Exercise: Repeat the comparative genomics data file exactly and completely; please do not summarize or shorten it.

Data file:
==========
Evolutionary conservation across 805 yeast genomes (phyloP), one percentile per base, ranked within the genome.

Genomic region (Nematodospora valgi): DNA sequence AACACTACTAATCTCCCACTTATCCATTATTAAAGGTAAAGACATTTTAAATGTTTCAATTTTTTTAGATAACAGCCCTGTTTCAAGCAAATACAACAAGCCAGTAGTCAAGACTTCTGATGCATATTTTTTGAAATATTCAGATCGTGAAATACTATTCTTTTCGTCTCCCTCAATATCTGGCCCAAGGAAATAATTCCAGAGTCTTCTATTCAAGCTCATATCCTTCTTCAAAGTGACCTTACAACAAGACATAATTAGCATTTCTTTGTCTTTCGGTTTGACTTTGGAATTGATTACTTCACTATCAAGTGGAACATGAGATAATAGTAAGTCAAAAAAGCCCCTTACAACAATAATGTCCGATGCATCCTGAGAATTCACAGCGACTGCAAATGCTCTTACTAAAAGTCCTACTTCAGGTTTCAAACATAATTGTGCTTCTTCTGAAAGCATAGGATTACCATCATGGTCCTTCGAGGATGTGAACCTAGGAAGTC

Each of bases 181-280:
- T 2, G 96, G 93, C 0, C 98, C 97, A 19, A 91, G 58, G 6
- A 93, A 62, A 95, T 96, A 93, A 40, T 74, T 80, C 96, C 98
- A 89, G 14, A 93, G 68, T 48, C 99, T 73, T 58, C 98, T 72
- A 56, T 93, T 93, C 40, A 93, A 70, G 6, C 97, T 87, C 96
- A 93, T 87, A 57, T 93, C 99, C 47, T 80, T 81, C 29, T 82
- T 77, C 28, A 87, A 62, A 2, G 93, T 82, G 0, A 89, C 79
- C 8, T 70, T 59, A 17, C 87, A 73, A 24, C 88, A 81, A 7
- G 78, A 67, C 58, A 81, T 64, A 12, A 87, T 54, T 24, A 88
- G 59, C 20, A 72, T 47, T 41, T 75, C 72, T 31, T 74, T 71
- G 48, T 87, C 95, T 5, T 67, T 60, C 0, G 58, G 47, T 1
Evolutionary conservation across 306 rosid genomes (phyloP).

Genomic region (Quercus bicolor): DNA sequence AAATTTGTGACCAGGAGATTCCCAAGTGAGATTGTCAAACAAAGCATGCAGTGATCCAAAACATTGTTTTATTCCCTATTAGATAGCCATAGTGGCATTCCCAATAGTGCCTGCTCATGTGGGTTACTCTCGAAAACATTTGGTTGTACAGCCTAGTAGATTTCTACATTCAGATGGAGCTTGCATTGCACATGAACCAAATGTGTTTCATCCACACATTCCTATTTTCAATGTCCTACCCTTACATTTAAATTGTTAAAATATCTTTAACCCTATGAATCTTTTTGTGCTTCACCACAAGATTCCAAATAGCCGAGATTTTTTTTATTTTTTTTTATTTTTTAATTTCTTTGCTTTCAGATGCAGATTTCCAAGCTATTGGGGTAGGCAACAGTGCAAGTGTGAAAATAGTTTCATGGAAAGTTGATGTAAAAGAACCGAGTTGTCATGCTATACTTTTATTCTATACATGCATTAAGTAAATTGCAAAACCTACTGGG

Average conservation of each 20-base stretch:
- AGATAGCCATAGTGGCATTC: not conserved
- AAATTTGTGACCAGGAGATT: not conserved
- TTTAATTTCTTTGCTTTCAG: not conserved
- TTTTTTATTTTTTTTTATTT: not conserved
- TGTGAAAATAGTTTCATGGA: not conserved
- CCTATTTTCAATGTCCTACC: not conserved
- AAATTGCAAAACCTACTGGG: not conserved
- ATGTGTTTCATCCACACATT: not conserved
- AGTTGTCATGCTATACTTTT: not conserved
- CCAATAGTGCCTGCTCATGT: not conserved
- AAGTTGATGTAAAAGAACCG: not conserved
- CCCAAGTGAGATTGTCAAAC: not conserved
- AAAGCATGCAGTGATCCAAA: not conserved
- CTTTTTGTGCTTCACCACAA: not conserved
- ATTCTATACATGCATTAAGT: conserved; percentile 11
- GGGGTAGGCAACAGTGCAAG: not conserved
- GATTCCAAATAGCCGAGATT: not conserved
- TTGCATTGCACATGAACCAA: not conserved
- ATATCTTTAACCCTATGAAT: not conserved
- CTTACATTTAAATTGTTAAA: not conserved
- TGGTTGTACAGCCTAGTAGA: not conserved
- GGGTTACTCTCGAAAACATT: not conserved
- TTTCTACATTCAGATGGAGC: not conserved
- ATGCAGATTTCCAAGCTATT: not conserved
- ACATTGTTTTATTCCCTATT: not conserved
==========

Evolutionary conservation across 805 yeast genomes (phyloP), one percentile per base, ranked within the genome.

Genomic region (Nematodospora valgi): DNA sequence AACACTACTAATCTCCCACTTATCCATTATTAAAGGTAAAGACATTTTAAATGTTTCAATTTTTTTAGATAACAGCCCTGTTTCAAGCAAATACAACAAGCCAGTAGTCAAGACTTCTGATGCATATTTTTTGAAATATTCAGATCGTGAAATACTATTCTTTTCGTCTCCCTCAATATCTGGCCCAAGGAAATAATTCCAGAGTCTTCTATTCAAGCTCATATCCTTCTTCAAAGTGACCTTACAACAAGACATAATTAGCATTTCTTTGTCTTTCGGTTTGACTTTGGAATTGATTACTTCACTATCAAGTGGAACATGAGATAATAGTAAGTCAAAAAAGCCCCTTACAACAATAATGTCCGATGCATCCTGAGAATTCACAGCGACTGCAAATGCTCTTACTAAAAGTCCTACTTCAGGTTTCAAACATAATTGTGCTTCTTCTGAAAGCATAGGATTACCATCATGGTCCTTCGAGGATGTGAACCTAGGAAGTC

Each of bases 181-280:
- T 2, G 96, G 93, C 0, C 98, C 97, A 19, A 91, G 58, G 6
- A 93, A 62, A 95, T 96, A 93, A 40, T 74, T 80, C 96, C 98
- A 89, G 14, A 93, G 68, T 48, C 99, T 73, T 58, C 98, T 72
- A 56, T 93, T 93, C 40, A 93, A 70, G 6, C 97, T 87, C 96
- A 93, T 87, A 57, T 93, C 99, C 47, T 80, T 81, C 29, T 82
- T 77, C 28, A 87, A 62, A 2, G 93, T 82, G 0, A 89, C 79
- C 8, T 70, T 59, A 17, C 87, A 73, A 24, C 88, A 81, A 7
- G 78, A 67, C 58, A 81, T 64, A 12, A 87, T 54, T 24, A 88
- G 59, C 20, A 72, T 47, T 41, T 75, C 72, T 31, T 74, T 71
- G 48, T 87, C 95, T 5, T 67, T 60, C 0, G 58, G 47, T 1
Evolutionary conservation across 306 rosid genomes (phyloP).

Genomic region (Quercus bicolor): DNA sequence AAATTTGTGACCAGGAGATTCCCAAGTGAGATTGTCAAACAAAGCATGCAGTGATCCAAAACATTGTTTTATTCCCTATTAGATAGCCATAGTGGCATTCCCAATAGTGCCTGCTCATGTGGGTTACTCTCGAAAACATTTGGTTGTACAGCCTAGTAGATTTCTACATTCAGATGGAGCTTGCATTGCACATGAACCAAATGTGTTTCATCCACACATTCCTATTTTCAATGTCCTACCCTTACATTTAAATTGTTAAAATATCTTTAACCCTATGAATCTTTTTGTGCTTCACCACAAGATTCCAAATAGCCGAGATTTTTTTTATTTTTTTTTATTTTTTAATTTCTTTGCTTTCAGATGCAGATTTCCAAGCTATTGGGGTAGGCAACAGTGCAAGTGTGAAAATAGTTTCATGGAAAGTTGATGTAAAAGAACCGAGTTGTCATGCTATACTTTTATTCTATACATGCATTAAGTAAATTGCAAAACCTACTGGG

Average conservation of each 20-base stretch:
- AGATAGCCATAGTGGCATTC: not conserved
- AAATTTGTGACCAGGAGATT: not conserved
- TTTAATTTCTTTGCTTTCAG: not conserved
- TTTTTTATTTTTTTTTATTT: not conserved
- TGTGAAAATAGTTTCATGGA: not conserved
- CCTATTTTCAATGTCCTACC: not conserved
- AAATTGCAAAACCTACTGGG: not conserved
- ATGTGTTTCATCCACACATT: not conserved
- AGTTGTCATGCTATACTTTT: not conserved
- CCAATAGTGCCTGCTCATGT: not conserved
- AAGTTGATGTAAAAGAACCG: not conserved
- CCCAAGTGAGATTGTCAAAC: not conserved
- AAAGCATGCAGTGATCCAAA: not conserved
- CTTTTTGTGCTTCACCACAA: not conserved
- ATTCTATACATGCATTAAGT: conserved; percentile 11
- GGGGTAGGCAACAGTGCAAG: not conserved
- GATTCCAAATAGCCGAGATT: not conserved
- TTGCATTGCACATGAACCAA: not conserved
- ATATCTTTAACCCTATGAAT: not conserved
- CTTACATTTAAATTGTTAAA: not conserved
- TGGTTGTACAGCCTAGTAGA: not conserved
- GGGTTACTCTCGAAAACATT: not conserved
- TTTCTACATTCAGATGGAGC: not conserved
- ATGCAGATTTCCAAGCTATT: not conserved
- ACATTGTTTTATTCCCTATT: not conserved